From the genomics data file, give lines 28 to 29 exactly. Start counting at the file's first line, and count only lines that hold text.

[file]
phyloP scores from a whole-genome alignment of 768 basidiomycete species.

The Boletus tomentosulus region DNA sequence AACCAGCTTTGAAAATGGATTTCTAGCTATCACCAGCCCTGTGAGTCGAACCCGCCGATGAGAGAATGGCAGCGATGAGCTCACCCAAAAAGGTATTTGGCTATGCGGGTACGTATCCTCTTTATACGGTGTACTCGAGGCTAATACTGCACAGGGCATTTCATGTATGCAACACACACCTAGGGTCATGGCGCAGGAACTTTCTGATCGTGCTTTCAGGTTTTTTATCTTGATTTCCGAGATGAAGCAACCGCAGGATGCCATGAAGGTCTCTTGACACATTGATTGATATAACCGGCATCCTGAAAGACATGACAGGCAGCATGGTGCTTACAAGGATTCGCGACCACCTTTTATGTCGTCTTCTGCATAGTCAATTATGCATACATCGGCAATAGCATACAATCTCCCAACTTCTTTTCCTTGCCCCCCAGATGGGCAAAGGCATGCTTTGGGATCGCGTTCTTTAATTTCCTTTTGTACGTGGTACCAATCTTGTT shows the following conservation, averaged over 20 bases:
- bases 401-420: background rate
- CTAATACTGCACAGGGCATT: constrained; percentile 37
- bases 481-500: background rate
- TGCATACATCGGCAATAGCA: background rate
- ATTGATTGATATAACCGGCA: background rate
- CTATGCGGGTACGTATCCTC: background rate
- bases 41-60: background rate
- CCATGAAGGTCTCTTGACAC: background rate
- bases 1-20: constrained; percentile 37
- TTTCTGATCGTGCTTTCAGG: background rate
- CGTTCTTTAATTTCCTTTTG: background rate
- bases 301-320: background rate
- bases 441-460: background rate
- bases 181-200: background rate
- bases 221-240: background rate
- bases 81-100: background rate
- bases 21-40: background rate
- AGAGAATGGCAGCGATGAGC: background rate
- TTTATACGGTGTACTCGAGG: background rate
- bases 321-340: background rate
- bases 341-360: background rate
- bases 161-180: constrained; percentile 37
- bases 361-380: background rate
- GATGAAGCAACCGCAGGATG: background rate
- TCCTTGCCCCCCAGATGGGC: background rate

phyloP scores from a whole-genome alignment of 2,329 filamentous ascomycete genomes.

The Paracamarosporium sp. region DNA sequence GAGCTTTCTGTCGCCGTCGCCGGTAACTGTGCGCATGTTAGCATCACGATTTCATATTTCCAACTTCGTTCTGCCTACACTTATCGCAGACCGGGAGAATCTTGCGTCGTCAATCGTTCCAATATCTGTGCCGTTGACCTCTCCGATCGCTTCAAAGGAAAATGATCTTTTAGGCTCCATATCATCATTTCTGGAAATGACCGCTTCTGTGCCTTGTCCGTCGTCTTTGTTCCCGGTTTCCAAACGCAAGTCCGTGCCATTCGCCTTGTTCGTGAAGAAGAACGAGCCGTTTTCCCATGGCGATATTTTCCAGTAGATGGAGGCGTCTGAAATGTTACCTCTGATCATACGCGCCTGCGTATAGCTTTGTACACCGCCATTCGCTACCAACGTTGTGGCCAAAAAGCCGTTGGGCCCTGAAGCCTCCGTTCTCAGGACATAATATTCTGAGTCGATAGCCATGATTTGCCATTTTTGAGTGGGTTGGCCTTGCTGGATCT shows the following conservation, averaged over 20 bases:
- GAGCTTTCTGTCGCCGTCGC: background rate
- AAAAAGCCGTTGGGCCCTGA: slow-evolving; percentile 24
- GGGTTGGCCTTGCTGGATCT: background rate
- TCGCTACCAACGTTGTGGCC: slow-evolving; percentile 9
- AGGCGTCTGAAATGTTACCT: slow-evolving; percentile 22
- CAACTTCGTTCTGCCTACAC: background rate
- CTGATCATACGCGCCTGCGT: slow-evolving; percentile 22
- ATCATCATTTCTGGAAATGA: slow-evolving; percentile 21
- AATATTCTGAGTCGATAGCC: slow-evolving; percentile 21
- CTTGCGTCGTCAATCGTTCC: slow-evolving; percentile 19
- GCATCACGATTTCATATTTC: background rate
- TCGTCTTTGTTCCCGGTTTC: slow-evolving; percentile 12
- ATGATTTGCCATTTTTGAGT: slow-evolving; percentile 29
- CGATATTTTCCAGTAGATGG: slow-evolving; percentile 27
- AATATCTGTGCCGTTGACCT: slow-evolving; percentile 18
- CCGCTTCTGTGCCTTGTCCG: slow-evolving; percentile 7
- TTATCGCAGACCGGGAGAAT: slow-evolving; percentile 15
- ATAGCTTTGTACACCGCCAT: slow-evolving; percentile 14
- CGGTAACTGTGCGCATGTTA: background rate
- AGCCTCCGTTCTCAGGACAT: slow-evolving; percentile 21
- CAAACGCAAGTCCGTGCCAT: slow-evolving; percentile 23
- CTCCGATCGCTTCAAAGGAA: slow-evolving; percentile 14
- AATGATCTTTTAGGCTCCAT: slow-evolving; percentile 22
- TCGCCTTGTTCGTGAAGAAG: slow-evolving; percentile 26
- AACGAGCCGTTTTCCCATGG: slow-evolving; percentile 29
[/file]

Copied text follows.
phyloP scores from a whole-genome alignment of 2,329 filamentous ascomycete genomes.

The Paracamarosporium sp. region DNA sequence GAGCTTTCTGTCGCCGTCGCCGGTAACTGTGCGCATGTTAGCATCACGATTTCATATTTCCAACTTCGTTCTGCCTACACTTATCGCAGACCGGGAGAATCTTGCGTCGTCAATCGTTCCAATATCTGTGCCGTTGACCTCTCCGATCGCTTCAAAGGAAAATGATCTTTTAGGCTCCATATCATCATTTCTGGAAATGACCGCTTCTGTGCCTTGTCCGTCGTCTTTGTTCCCGGTTTCCAAACGCAAGTCCGTGCCATTCGCCTTGTTCGTGAAGAAGAACGAGCCGTTTTCCCATGGCGATATTTTCCAGTAGATGGAGGCGTCTGAAATGTTACCTCTGATCATACGCGCCTGCGTATAGCTTTGTACACCGCCATTCGCTACCAACGTTGTGGCCAAAAAGCCGTTGGGCCCTGAAGCCTCCGTTCTCAGGACATAATATTCTGAGTCGATAGCCATGATTTGCCATTTTTGAGTGGGTTGGCCTTGCTGGATCT shows the following conservation, averaged over 20 bases: